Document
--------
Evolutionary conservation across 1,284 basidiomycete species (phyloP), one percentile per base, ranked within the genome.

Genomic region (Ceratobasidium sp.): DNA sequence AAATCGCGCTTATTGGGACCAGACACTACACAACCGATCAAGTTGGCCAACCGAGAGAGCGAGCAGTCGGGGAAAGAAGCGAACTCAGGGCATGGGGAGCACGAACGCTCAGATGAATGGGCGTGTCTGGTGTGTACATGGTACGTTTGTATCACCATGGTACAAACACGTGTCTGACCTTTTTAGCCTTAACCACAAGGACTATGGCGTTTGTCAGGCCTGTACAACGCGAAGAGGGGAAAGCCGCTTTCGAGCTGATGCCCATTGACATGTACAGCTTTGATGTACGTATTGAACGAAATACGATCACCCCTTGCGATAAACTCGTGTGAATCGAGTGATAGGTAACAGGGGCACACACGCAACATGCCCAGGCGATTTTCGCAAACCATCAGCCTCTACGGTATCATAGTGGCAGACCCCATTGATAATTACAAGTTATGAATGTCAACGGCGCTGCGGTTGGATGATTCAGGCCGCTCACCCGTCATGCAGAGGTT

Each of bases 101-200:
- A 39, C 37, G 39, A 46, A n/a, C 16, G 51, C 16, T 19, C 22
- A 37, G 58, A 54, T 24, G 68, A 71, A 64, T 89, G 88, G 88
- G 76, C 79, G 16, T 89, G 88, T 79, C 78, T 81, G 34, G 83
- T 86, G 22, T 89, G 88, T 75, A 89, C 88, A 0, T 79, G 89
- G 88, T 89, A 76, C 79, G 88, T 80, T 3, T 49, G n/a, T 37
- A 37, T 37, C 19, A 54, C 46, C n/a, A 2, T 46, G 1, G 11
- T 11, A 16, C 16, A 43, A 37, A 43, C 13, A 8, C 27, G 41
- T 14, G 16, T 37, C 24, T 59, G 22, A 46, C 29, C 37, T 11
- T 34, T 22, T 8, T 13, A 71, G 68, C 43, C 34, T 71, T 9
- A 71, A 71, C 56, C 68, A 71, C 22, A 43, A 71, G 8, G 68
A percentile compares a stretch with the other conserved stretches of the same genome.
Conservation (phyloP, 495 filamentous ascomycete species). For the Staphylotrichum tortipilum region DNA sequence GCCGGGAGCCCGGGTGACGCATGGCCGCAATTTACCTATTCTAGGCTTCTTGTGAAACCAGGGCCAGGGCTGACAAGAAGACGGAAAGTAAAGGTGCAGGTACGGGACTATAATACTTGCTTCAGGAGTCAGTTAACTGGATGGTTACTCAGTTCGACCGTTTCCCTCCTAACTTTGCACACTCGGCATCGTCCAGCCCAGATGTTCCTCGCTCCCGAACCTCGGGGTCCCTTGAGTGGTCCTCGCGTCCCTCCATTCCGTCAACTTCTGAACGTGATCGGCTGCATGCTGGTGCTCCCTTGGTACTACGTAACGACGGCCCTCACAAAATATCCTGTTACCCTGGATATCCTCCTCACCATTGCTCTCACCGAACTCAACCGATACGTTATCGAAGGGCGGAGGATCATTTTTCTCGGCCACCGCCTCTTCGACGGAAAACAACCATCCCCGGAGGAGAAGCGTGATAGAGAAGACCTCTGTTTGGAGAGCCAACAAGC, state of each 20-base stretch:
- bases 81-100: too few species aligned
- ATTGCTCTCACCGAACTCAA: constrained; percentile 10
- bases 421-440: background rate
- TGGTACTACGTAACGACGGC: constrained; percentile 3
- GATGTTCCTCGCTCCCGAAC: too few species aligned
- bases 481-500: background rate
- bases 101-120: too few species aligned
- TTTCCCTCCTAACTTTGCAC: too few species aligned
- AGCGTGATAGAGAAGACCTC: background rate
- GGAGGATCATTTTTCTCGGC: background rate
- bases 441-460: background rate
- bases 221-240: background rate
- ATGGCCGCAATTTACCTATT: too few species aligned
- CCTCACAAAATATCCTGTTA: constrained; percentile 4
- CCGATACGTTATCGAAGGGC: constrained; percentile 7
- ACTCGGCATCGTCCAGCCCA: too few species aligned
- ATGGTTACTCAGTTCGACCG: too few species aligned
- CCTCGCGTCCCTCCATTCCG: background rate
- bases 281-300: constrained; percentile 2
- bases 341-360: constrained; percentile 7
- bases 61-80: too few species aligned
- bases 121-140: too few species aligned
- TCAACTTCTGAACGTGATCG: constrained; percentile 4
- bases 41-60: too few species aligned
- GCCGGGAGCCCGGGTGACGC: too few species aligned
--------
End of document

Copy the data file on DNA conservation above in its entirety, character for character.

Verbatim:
Evolutionary conservation across 1,284 basidiomycete species (phyloP), one percentile per base, ranked within the genome.

Genomic region (Ceratobasidium sp.): DNA sequence AAATCGCGCTTATTGGGACCAGACACTACACAACCGATCAAGTTGGCCAACCGAGAGAGCGAGCAGTCGGGGAAAGAAGCGAACTCAGGGCATGGGGAGCACGAACGCTCAGATGAATGGGCGTGTCTGGTGTGTACATGGTACGTTTGTATCACCATGGTACAAACACGTGTCTGACCTTTTTAGCCTTAACCACAAGGACTATGGCGTTTGTCAGGCCTGTACAACGCGAAGAGGGGAAAGCCGCTTTCGAGCTGATGCCCATTGACATGTACAGCTTTGATGTACGTATTGAACGAAATACGATCACCCCTTGCGATAAACTCGTGTGAATCGAGTGATAGGTAACAGGGGCACACACGCAACATGCCCAGGCGATTTTCGCAAACCATCAGCCTCTACGGTATCATAGTGGCAGACCCCATTGATAATTACAAGTTATGAATGTCAACGGCGCTGCGGTTGGATGATTCAGGCCGCTCACCCGTCATGCAGAGGTT

Each of bases 101-200:
- A 39, C 37, G 39, A 46, A n/a, C 16, G 51, C 16, T 19, C 22
- A 37, G 58, A 54, T 24, G 68, A 71, A 64, T 89, G 88, G 88
- G 76, C 79, G 16, T 89, G 88, T 79, C 78, T 81, G 34, G 83
- T 86, G 22, T 89, G 88, T 75, A 89, C 88, A 0, T 79, G 89
- G 88, T 89, A 76, C 79, G 88, T 80, T 3, T 49, G n/a, T 37
- A 37, T 37, C 19, A 54, C 46, C n/a, A 2, T 46, G 1, G 11
- T 11, A 16, C 16, A 43, A 37, A 43, C 13, A 8, C 27, G 41
- T 14, G 16, T 37, C 24, T 59, G 22, A 46, C 29, C 37, T 11
- T 34, T 22, T 8, T 13, A 71, G 68, C 43, C 34, T 71, T 9
- A 71, A 71, C 56, C 68, A 71, C 22, A 43, A 71, G 8, G 68
A percentile compares a stretch with the other conserved stretches of the same genome.
Conservation (phyloP, 495 filamentous ascomycete species). For the Staphylotrichum tortipilum region DNA sequence GCCGGGAGCCCGGGTGACGCATGGCCGCAATTTACCTATTCTAGGCTTCTTGTGAAACCAGGGCCAGGGCTGACAAGAAGACGGAAAGTAAAGGTGCAGGTACGGGACTATAATACTTGCTTCAGGAGTCAGTTAACTGGATGGTTACTCAGTTCGACCGTTTCCCTCCTAACTTTGCACACTCGGCATCGTCCAGCCCAGATGTTCCTCGCTCCCGAACCTCGGGGTCCCTTGAGTGGTCCTCGCGTCCCTCCATTCCGTCAACTTCTGAACGTGATCGGCTGCATGCTGGTGCTCCCTTGGTACTACGTAACGACGGCCCTCACAAAATATCCTGTTACCCTGGATATCCTCCTCACCATTGCTCTCACCGAACTCAACCGATACGTTATCGAAGGGCGGAGGATCATTTTTCTCGGCCACCGCCTCTTCGACGGAAAACAACCATCCCCGGAGGAGAAGCGTGATAGAGAAGACCTCTGTTTGGAGAGCCAACAAGC, state of each 20-base stretch:
- bases 81-100: too few species aligned
- ATTGCTCTCACCGAACTCAA: constrained; percentile 10
- bases 421-440: background rate
- TGGTACTACGTAACGACGGC: constrained; percentile 3
- GATGTTCCTCGCTCCCGAAC: too few species aligned
- bases 481-500: background rate
- bases 101-120: too few species aligned
- TTTCCCTCCTAACTTTGCAC: too few species aligned
- AGCGTGATAGAGAAGACCTC: background rate
- GGAGGATCATTTTTCTCGGC: background rate
- bases 441-460: background rate
- bases 221-240: background rate
- ATGGCCGCAATTTACCTATT: too few species aligned
- CCTCACAAAATATCCTGTTA: constrained; percentile 4
- CCGATACGTTATCGAAGGGC: constrained; percentile 7
- ACTCGGCATCGTCCAGCCCA: too few species aligned
- ATGGTTACTCAGTTCGACCG: too few species aligned
- CCTCGCGTCCCTCCATTCCG: background rate
- bases 281-300: constrained; percentile 2
- bases 341-360: constrained; percentile 7
- bases 61-80: too few species aligned
- bases 121-140: too few species aligned
- TCAACTTCTGAACGTGATCG: constrained; percentile 4
- bases 41-60: too few species aligned
- GCCGGGAGCCCGGGTGACGC: too few species aligned